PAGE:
Pending the wider reopening of schools, my Department also published on 12th June, 2020, details of a summer programme for children with special educational needs enrolled in special schools, special classes and mainstream classes. The programme incorporates some aspects of the July Provision of previous years.
Summer Provision 2020 – Reconnecting with Education, is a significantly expanded programme for children with complex special educational needs which aims to re-establish the child’s relationships and connection with school and their peers as a basis for learning and participation and to help the child to re-engage in learning and social activities and help them adapt to new routines and changes. The programme aims to ensure, in so far as possible, that the child can reintegrate/transition into their planned education setting for the next school year with their peers. In-school or home-based supports by teachers and SNAs will help to prevent regression among children with special needs.
The eligibility criteria has been widened to include the following categories of children:
Pupils with a diagnosis of Autism
Pupils with severe and profound learning difficulties
Any child in a special class or special school
Children transitioning into a special class from early year’s settings
Pupils in primary school mainstream classes who present with the following disabilities:
Children with Down syndrome
Children who are Deaf or most severe hard of hearing
Children who are blind or have a most severe visual impairment
Children who have a moderate general learning disability
Children with severe emotional behavioural difficulties
All special schools and primary schools with special classes are invited to provide the school based summer provision for their students. This programme will run for a minimum of two weeks and can extend up to four weeks where the schools, teachers and Special Needs Assistants are willing to participate.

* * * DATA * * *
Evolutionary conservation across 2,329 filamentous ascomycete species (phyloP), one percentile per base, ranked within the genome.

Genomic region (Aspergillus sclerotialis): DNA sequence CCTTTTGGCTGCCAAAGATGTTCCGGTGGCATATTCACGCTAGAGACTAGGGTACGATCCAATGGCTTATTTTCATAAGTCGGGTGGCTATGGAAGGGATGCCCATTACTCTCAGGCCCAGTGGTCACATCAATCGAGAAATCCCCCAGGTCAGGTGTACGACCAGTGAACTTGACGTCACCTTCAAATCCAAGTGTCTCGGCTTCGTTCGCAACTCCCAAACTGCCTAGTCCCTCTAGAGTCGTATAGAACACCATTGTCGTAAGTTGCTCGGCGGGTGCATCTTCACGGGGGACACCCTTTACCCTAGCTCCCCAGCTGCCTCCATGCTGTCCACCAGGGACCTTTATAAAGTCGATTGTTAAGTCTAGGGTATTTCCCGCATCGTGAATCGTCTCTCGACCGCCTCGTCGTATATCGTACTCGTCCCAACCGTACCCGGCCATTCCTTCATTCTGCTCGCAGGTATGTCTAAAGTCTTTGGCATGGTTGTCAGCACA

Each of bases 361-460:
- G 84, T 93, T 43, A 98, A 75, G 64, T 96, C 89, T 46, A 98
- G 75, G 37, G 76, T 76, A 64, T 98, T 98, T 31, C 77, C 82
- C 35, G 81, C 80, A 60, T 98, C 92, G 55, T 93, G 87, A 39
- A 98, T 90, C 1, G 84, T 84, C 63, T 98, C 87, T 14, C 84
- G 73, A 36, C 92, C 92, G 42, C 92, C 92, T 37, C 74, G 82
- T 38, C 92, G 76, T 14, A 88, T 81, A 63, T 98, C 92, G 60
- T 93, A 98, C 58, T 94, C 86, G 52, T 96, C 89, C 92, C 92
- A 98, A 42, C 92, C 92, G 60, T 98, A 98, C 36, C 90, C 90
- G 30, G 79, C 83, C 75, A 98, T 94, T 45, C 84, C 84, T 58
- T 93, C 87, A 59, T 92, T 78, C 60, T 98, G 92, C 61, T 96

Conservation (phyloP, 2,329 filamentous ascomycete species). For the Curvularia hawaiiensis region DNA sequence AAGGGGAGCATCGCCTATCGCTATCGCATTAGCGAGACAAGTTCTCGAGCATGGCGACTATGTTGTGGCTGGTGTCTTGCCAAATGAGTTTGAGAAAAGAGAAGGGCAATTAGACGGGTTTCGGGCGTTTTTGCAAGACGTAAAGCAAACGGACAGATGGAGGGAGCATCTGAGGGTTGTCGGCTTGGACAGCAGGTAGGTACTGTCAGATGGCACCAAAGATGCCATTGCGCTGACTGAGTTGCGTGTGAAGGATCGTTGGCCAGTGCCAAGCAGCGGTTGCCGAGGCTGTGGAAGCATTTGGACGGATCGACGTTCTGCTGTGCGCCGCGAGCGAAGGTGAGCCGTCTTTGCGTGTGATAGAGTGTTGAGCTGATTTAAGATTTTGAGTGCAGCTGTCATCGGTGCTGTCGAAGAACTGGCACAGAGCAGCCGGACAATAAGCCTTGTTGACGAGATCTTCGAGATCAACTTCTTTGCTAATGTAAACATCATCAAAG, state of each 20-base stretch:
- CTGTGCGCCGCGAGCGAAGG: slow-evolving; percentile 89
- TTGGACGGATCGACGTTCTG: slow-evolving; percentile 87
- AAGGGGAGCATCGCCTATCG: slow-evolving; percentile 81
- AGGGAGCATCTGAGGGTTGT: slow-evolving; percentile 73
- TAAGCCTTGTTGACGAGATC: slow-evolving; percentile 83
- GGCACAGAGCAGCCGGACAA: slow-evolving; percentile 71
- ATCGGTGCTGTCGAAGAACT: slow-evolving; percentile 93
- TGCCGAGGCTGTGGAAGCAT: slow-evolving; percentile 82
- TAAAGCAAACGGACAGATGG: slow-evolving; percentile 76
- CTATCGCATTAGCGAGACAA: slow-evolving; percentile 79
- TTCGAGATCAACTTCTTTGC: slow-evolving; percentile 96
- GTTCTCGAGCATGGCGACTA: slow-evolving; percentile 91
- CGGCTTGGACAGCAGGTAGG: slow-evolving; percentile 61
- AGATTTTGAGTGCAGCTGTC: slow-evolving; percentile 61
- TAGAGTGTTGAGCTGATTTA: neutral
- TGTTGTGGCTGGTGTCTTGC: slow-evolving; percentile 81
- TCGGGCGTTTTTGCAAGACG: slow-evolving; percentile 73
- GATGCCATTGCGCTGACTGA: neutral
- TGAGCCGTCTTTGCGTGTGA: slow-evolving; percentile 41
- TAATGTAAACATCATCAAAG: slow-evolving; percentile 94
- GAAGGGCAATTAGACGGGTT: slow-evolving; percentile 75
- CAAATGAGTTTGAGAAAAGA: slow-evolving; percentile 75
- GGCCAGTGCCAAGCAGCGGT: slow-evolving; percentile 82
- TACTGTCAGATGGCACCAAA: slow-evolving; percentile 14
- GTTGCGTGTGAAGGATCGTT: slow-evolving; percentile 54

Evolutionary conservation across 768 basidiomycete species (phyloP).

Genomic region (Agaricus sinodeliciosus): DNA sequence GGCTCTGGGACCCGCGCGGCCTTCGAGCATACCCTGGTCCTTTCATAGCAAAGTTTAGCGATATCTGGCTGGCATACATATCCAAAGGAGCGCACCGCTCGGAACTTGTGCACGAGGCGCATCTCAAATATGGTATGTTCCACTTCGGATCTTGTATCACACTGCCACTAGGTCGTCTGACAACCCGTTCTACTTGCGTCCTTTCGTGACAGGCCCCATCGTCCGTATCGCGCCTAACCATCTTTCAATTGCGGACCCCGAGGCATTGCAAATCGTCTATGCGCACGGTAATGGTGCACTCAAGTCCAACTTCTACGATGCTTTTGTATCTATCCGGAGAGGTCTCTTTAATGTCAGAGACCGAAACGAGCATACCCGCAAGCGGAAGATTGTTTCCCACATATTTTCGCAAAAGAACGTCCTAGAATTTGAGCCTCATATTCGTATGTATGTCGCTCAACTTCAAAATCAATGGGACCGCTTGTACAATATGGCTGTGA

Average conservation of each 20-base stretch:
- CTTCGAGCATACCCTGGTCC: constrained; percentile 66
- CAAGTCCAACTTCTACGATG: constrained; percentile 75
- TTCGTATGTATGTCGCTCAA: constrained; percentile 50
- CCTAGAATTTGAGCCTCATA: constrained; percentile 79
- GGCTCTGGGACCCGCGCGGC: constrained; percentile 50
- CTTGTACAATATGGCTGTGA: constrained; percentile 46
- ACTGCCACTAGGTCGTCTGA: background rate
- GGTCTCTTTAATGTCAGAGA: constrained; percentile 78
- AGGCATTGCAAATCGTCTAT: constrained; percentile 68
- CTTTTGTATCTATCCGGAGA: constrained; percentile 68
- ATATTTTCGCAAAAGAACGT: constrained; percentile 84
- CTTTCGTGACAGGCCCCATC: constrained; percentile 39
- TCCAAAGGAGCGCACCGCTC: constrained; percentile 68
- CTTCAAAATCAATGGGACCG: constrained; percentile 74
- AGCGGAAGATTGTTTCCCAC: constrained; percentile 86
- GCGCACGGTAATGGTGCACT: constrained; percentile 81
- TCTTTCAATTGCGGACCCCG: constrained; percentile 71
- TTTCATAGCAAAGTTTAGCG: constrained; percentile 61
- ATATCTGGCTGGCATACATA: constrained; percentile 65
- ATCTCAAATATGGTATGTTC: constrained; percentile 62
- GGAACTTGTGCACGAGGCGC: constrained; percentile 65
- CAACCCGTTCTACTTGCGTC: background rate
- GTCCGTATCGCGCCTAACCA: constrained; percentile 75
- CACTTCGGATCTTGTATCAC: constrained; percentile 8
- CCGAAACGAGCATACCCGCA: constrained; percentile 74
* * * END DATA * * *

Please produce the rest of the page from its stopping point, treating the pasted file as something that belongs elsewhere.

Home-based provision will be available where a child’s local school is not providing a programme or does not have the capacity to accommodate a child in a planned programme this year. In this situation my Department will provide grant funding towards the engagement by Parents of a registered teacher / SNA to provide home based support for 10 hours a week for 4 weeks.
The programme will be reliant on schools, teachers and Special Needs Assistants (SNAs) choosing to participate on a voluntary basis.
A dedicated online registration system for families of children with special needs to access Summer Provision is now available on Gov.ie/summerprovision
Parents are asked to register their participation online, providing some outline information of the extent of their participation in the programme e.g. number of weeks.
Once registered, the parent is then free to plan and organise the programme for their child by consulting with the child’s school and securing the services of a teacher or SNA.
Full information on the scheme and its various strands, including guidance information for parents, is available at Gov.ie/summerprovision.